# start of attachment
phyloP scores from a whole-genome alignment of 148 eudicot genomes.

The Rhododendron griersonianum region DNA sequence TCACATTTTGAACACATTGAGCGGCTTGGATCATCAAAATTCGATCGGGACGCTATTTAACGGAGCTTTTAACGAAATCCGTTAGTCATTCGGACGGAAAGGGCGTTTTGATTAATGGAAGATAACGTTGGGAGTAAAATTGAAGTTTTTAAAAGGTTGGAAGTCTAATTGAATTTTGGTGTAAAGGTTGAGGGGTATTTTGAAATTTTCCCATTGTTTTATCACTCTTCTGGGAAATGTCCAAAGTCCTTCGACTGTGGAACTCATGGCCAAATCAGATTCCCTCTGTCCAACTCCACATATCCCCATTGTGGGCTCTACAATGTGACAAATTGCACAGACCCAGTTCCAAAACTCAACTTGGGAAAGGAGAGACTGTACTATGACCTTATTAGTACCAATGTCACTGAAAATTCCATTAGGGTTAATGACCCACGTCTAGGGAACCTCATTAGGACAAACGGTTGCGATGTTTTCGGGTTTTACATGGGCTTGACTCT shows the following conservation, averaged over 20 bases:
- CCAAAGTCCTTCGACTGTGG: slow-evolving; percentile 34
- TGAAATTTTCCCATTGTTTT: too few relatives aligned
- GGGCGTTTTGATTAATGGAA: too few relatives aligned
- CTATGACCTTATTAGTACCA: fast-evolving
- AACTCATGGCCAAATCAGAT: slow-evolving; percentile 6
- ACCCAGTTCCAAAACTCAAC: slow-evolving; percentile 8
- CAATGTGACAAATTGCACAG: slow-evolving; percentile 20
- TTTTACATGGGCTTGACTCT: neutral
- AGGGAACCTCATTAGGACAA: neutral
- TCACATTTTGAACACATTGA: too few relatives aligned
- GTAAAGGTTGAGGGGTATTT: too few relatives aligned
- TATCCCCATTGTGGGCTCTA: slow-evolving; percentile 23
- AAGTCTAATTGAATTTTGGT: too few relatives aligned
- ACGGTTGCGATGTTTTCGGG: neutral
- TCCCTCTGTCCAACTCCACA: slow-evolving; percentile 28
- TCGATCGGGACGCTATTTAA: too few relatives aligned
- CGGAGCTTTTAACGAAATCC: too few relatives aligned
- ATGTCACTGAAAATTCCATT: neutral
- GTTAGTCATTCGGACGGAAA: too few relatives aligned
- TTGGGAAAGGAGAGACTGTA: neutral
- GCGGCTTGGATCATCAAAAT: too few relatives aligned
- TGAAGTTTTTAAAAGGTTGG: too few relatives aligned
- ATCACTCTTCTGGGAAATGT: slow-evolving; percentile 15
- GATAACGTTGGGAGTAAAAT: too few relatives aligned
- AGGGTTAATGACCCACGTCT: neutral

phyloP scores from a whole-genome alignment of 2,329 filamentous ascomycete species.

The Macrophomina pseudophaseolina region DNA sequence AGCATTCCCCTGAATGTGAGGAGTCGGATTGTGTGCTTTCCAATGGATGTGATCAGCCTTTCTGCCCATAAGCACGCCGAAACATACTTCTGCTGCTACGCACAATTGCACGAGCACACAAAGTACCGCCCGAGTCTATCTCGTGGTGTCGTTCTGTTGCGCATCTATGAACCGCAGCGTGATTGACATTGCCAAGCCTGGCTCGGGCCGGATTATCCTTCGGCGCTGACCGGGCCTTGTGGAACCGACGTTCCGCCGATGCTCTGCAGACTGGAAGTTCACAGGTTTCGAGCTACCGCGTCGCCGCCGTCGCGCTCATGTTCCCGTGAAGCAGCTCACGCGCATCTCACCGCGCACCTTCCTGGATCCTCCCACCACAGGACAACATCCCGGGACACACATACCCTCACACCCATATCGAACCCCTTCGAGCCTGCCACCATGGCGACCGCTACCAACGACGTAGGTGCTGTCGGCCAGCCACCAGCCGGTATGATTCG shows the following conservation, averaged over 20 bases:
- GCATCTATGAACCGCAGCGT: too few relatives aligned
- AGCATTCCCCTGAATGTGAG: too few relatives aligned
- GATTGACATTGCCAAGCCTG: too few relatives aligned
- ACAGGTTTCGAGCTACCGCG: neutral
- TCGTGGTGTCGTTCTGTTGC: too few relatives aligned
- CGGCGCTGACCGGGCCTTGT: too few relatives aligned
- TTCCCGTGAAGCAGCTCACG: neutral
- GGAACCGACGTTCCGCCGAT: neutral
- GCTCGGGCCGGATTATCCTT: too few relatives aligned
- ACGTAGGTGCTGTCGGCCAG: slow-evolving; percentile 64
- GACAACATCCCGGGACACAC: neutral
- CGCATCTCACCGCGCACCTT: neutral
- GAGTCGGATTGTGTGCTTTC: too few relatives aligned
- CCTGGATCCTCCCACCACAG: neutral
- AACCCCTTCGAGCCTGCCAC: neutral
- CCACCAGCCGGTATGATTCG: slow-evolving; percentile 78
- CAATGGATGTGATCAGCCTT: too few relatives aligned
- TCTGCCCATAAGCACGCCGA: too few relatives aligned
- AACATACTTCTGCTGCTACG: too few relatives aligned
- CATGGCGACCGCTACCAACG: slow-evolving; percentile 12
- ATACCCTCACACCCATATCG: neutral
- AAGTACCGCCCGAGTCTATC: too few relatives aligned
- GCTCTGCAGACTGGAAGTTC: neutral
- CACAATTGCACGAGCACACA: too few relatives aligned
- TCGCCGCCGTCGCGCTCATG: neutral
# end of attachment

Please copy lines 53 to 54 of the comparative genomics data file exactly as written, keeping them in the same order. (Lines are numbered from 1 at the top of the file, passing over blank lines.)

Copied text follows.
- CACAATTGCACGAGCACACA: too few relatives aligned
- TCGCCGCCGTCGCGCTCATG: neutral